In silico prediction and characterization of secondary metabolite biosynthetic gene clusters in the wheat pathogen Zymoseptoria tritici
Cairns, Timothy; Meyer, Vera
FG Angewandte und Molekulare Mikrobiologie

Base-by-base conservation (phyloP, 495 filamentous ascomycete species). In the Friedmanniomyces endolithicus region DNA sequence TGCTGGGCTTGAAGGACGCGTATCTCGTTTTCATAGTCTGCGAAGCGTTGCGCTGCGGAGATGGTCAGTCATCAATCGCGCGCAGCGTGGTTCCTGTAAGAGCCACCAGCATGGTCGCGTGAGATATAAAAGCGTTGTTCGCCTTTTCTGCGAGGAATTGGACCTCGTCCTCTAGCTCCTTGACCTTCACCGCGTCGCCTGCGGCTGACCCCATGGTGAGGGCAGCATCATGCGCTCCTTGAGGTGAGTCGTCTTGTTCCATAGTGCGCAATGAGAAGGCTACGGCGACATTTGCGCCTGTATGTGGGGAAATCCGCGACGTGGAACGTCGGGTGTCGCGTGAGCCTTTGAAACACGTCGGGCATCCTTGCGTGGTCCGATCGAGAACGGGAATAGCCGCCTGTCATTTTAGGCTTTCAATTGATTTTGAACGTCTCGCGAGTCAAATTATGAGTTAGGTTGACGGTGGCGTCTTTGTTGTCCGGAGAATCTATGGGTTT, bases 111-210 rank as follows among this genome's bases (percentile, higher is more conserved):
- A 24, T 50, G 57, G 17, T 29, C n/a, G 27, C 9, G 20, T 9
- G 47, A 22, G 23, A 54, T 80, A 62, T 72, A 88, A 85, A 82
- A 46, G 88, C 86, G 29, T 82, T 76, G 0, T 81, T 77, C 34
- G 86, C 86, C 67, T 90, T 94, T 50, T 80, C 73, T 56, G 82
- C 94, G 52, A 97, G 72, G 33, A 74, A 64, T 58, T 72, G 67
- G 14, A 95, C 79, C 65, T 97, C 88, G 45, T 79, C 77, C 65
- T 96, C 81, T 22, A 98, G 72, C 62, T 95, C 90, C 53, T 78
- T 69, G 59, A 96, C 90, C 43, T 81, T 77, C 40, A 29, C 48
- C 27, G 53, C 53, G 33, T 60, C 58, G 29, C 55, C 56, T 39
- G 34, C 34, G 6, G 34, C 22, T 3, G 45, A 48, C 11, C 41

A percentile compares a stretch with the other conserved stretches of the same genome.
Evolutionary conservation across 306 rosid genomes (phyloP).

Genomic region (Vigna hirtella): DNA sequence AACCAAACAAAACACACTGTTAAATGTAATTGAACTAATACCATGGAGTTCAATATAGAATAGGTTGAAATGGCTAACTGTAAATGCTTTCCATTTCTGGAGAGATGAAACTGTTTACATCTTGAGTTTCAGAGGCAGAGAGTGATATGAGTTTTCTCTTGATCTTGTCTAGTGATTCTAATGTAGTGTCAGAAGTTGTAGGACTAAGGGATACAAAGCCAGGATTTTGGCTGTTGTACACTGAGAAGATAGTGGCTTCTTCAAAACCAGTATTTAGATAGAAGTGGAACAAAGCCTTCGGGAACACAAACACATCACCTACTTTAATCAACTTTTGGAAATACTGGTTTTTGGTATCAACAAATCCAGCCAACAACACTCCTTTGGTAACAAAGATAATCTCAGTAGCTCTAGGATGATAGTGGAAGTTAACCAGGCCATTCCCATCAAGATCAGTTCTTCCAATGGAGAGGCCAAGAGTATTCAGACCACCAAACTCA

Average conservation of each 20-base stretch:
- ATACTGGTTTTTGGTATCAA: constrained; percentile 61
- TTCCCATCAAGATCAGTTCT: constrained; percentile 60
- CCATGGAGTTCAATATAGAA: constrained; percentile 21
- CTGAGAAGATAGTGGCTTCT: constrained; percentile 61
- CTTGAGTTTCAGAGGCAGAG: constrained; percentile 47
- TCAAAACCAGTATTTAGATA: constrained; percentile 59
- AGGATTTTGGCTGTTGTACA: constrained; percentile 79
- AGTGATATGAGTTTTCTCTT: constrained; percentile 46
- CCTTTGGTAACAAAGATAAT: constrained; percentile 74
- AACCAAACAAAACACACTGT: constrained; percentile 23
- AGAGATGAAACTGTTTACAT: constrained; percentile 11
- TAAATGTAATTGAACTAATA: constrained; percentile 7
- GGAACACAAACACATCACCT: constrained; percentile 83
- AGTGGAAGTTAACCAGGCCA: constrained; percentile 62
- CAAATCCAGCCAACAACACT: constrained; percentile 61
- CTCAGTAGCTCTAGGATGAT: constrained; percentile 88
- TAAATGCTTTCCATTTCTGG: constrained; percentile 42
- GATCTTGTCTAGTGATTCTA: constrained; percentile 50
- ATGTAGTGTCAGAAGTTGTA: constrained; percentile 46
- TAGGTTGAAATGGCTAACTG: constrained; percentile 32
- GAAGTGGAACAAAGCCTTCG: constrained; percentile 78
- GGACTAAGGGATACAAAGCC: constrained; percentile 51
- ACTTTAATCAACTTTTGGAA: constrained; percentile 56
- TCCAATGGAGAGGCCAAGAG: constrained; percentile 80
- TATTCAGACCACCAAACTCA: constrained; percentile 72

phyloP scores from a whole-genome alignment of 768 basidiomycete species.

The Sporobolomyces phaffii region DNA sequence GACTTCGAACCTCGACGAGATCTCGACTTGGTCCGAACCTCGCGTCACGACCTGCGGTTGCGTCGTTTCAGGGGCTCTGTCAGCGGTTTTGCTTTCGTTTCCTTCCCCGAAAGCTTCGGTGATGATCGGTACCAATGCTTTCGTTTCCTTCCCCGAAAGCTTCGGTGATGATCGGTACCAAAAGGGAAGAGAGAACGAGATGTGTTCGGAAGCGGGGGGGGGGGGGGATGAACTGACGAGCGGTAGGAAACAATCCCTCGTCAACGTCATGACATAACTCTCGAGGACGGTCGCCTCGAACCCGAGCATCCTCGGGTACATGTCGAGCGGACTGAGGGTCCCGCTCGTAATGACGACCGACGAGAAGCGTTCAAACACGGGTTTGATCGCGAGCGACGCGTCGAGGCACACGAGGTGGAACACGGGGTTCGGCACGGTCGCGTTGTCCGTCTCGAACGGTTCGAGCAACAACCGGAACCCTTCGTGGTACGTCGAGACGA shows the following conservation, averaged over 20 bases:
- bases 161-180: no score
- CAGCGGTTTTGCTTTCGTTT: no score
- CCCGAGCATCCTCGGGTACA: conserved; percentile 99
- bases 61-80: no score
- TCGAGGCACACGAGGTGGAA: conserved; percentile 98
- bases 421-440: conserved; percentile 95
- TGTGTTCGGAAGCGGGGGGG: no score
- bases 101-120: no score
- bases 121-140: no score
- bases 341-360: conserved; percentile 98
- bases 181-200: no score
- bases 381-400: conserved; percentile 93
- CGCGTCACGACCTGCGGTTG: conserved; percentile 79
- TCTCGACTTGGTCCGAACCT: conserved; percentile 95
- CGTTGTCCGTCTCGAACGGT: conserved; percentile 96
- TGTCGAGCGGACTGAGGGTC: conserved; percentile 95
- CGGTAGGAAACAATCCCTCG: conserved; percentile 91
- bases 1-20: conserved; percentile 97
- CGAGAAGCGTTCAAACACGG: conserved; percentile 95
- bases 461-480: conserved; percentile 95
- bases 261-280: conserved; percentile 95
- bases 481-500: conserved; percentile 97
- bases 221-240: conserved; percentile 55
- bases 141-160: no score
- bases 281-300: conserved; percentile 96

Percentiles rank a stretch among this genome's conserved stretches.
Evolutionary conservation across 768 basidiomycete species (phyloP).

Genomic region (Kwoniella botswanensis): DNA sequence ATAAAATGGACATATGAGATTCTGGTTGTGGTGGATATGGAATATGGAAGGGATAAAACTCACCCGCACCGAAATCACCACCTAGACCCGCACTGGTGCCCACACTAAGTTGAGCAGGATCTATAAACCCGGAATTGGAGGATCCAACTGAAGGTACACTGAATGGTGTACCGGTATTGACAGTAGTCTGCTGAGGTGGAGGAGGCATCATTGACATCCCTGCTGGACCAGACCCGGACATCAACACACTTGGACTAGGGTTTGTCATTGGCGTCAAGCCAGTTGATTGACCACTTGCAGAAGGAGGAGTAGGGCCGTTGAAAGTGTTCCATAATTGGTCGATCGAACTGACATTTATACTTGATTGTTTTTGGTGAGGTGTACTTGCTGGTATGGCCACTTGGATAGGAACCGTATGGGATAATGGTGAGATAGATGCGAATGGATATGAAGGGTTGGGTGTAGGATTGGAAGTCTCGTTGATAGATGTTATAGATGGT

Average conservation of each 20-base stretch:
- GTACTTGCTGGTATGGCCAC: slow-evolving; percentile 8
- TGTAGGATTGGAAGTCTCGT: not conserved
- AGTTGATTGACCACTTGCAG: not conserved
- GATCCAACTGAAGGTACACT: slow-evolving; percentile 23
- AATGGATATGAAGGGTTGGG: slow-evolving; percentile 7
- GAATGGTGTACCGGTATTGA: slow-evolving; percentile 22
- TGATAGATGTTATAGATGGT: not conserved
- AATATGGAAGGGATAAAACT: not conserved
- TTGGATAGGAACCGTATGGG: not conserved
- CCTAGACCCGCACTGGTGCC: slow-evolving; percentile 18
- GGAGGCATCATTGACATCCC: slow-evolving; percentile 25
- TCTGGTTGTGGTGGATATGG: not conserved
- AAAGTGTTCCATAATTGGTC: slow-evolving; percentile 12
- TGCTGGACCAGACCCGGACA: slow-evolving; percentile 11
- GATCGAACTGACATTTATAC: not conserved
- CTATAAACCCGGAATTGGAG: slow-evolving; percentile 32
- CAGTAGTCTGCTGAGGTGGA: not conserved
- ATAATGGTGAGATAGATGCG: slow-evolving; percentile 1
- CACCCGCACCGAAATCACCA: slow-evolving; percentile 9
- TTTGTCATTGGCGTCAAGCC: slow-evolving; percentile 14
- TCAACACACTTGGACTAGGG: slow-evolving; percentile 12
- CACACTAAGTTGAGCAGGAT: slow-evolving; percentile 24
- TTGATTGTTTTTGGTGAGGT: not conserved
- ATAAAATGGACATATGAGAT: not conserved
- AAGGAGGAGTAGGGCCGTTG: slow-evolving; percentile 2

Background Fungal pathogens of plants produce diverse repertoires of secondary metabolites, which have functions ranging from iron acquisition, defense against immune perturbation, to toxic assaults on the host. The wheat pathogen Zymoseptoria tritici causes Septoria tritici blotch, a foliar disease which is a significant threat to global food security. Currently, there is limited knowledge of the secondary metabolite arsenal produced by Z. tritici, which significantly restricts mechanistic understanding of infection. In this study, we analyzed the genome of Z. tritici isolate IP0323 to identify putative secondary metabolite biosynthetic gene clusters, and used comparative genomics to predict their encoded products. Results We identified 32 putative secondary metabolite clusters. These were physically enriched at subtelomeric regions, which may facilitate diversification of cognate products by rapid gene rearrangement or mutations. Comparative genomics revealed a four gene cluster with significant similarity to the ferrichrome-A biosynthetic locus of the maize pathogen Ustilago maydis, suggesting this siderophore is deployed by Z. tritici to acquire iron. The Z. tritici genome also contains several isoprenoid biosynthetic gene clusters, including one with high similarity to a carotenoid/opsin producing locus in several fungi. Furthermore, we identify putative phytotoxin biosynthetic clusters, suggesting Z. tritici can produce an epipolythiodioxopiperazine, and a polyketide and non-ribosomal peptide with predicted structural similarities to fumonisin and the Alternaria alternata AM-toxin, respectively. Interrogation of an existing transcriptional dataset suggests stage specific deployment of numerous predicted loci during infection, indicating an important role of these secondary metabolites in Z. tritici disease. Conclusions We were able to assign putative biosynthetic products to numerous clusters based on conservation amongst other fungi. However, analysis of the majority of secondary metabolite loci did not enable prediction of a cluster product, and consequently the capacity of these loci to play as yet undetermined roles in disease or other stages of the Z. tritici lifecycle is significant. These data will drive future experimentation for determining the role of these clusters and cognate secondary metabolite products in Z. tritici virulence, and may lead to discovery of novel bioactive molecules.